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>, Bolivia>Salt Flats And Pink Flamingos – Across The Bolivian Altiplano

Salt Flats And Pink Flamingos – Across The Bolivian Altiplano

Southwest Bolivia – Salar De Uyuni and the Andean Altiplano

“Kid – the next time I say, ‘Let’s go someplace like Bolivia’,
let’s go someplace like Bolivia.”
– Butch Cassidy

Dotted with cacti and eroded rock formations, the area bears an uncanny resemblance to America’s wild west. It is therefore appropriate that it was here that Butch Cassidy and the Sundance Kid spent their last days and met their end.

The western landscape near Uyuni

The southwestern landscape near Uyuni

We spend an afternoon riding a couple of poorly-fed nags through the area’s canyons, and regret not examining the condition of the animals before paying our money for the horseback tour. However, we didn’t come here to retrace the footsteps of these infamous outlaws. We came to arrange a trip through the Salar de Uyuni and the Andean Altiplano of southwestern Bolivia.

Diane rides a poorly fed horse near Tupiza, Bolivia

Diane frowns at her horse’s condition

Train Graveyard near Uyuni, Bolivia

All Aboard!

We share the cost of a car, driver, cook and food with another couple, and drive the dirt tracks through the desert to Uyuni. There, following some final negotiations with the tour company and a brief visit to the locomotive graveyard, we set off for the Salar de Uyuni.

Salt Flat Hexagons at Salar de Uyuni in Bolivia

Salt Flat Hexagons

An overland tour truck is reflected in the flooded Salar de Uyuni in Bolivia

Salt Flat Reflections

It is the beginning of the rainy season, so the salt flat offers two very different personalities. At one end the dried surface, honeycombed with hexagons, is blindingly white under the glaring sun. The other end is covered in a few inches of water, producing mirror images of the horizon and surrounding altiplano.

Salt Salt Salt

The salt is harvested and brought to nearby refineries, from where it is shipped to various parts of the continent. Our first stop is the salt refineries at Colchani where we watch the refining and packaging process. Next are the salt hotels. These buildings, made entirely of salt blocks, are no longer operational due to the pollution they create.

Trucks carry salt from the mines in Salar de Uyuni, Bolivia

Off to the Salt Mines

The sewage from the hotels was jeopardizing this industry, and they were consequently shut down. This concept is lost on one backpacker, as he decides to relieve himself behind one of the buildings. He quickly draws the attention of an angry, stone-wielding local woman’s wrath.

Diane stands with the Bolivian Flag in Salar de Uyuni

Diane stands with the Bolivian Flag

Isla de los Pescadores in Salar de Uyuni, Bolivia

Isla de los Pescadores flips us the bird

In the middle of the Salar de Uyuni is the cactus-studded Isla de los Pescadores. The cacti here grow about 1cm/year, and some of the plants are over ten meters tall. These are some very odd and very old plants.

Como Se Llamas?

We have lunch nearby and leave the salar for higher ground. By late afternoon, we reach San Juan where we will spend the night. Before dinner, we have an opportunity to walk among the herds of llamas and alpacas that graze on the high plateau. The looming mountains, bathed in the warm light of the setting sun, provide a stunning backdrop for these curious looking creatures.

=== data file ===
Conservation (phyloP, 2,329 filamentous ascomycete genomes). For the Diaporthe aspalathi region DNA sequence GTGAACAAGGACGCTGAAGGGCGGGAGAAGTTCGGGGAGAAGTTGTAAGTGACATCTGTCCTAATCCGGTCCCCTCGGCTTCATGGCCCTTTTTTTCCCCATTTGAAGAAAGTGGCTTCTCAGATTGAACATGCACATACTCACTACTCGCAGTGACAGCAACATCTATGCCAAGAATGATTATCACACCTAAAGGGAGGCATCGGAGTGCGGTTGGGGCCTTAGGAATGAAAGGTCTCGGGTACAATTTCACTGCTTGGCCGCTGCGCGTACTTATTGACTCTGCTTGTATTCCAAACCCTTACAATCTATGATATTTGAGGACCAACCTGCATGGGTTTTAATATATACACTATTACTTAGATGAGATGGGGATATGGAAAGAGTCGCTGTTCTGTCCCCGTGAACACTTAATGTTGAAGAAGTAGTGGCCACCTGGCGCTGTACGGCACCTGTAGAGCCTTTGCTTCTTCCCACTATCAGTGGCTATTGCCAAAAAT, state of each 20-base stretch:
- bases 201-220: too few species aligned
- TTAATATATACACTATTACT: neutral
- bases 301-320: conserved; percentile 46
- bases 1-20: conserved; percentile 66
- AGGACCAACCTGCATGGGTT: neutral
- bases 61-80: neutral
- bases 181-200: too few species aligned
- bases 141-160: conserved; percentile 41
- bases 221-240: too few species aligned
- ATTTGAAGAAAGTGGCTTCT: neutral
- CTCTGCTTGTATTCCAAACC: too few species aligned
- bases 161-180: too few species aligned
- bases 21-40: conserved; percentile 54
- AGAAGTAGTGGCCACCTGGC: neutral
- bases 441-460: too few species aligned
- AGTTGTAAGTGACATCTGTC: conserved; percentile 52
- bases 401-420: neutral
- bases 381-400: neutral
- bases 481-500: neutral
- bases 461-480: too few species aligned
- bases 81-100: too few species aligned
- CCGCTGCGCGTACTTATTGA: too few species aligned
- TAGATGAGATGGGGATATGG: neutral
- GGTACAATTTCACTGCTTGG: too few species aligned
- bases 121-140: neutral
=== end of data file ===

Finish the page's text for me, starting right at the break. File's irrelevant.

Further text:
Llamas brace against the wind on the Andes Altiplano in Bolivia

Llamas brace against the wind

A pink flamingo feeds an algae at Laguna Colorada in the Andes Altiplano of Bolivia

Come on, pelican!

The next day is flamingo day. We lunch at a lake populated by hundreds of pink flamingos and other birds feeding on the algae and various microorganisms in the water. The beauty and graceful nature of these birds is intermittently overshadowed by the beauty of the surrounding mountains and the vivid colors of the lake.

Continuing through the desert, we stop to explore the various wind-carved rocks and photograph the elegant but elusive vicunas. Occasionally we see small dusty volcanic puffs rising from a mountain ridge.

Laguna Colorada in the Andes Altiplano, Bolivia

Laguna Colorada dotted with Pink Flamingos

We spend the night at a lodge on the banks of Laguna Colorada. Before dinner, we hike above and along the shore of the flamingo-speckled and rainbow-colored lake. On the opposite side of the lake stands Volcan Uturuncu, watching over the entire scene.

Cool Morning, Warm Springs

Early the next morning we set out to visit the steam geysers and bubbling mud-pits for sunrise. Unfortunately, it is overcast and the dawn sun fails to create the colorful effect it is rumored to. Nonetheless, it is an eerily beautiful setting, despite the hordes of tourists.

We have breakfast at some thermal hot springs. They are more like lukewarm springs, and since it was such a cool morning, we decide to not go for a dip in the already crowded pool.

Our last stop of our trip across the altiplano is the pristine Laguna Verde, where we pause to take some final photos. At the end, we found ourselves at the Chilean border where we transfer to a minivan that takes us to the dusty backpacker chill-out of San Pedro de Atacama.

Laguna Verde, Bolivia

Our group at Laguna Verde

Straddling the rugged Andean mountains and the desolate Atacama Desert, southwestern Bolivia affords access to a unique and diverse geography, and a rich culture. It is a highlight of any trip through South America.

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By |2018-08-09T21:10:13+00:00July 9th, 2018|Categories: Adventure, Bolivia|Tags: , |0 Comments

About the Author:

Diane and Alex have spent their lives together in the Coast Mountains of British Columbia. For 25 years, they have been trying to see and share as much of the world as they can.

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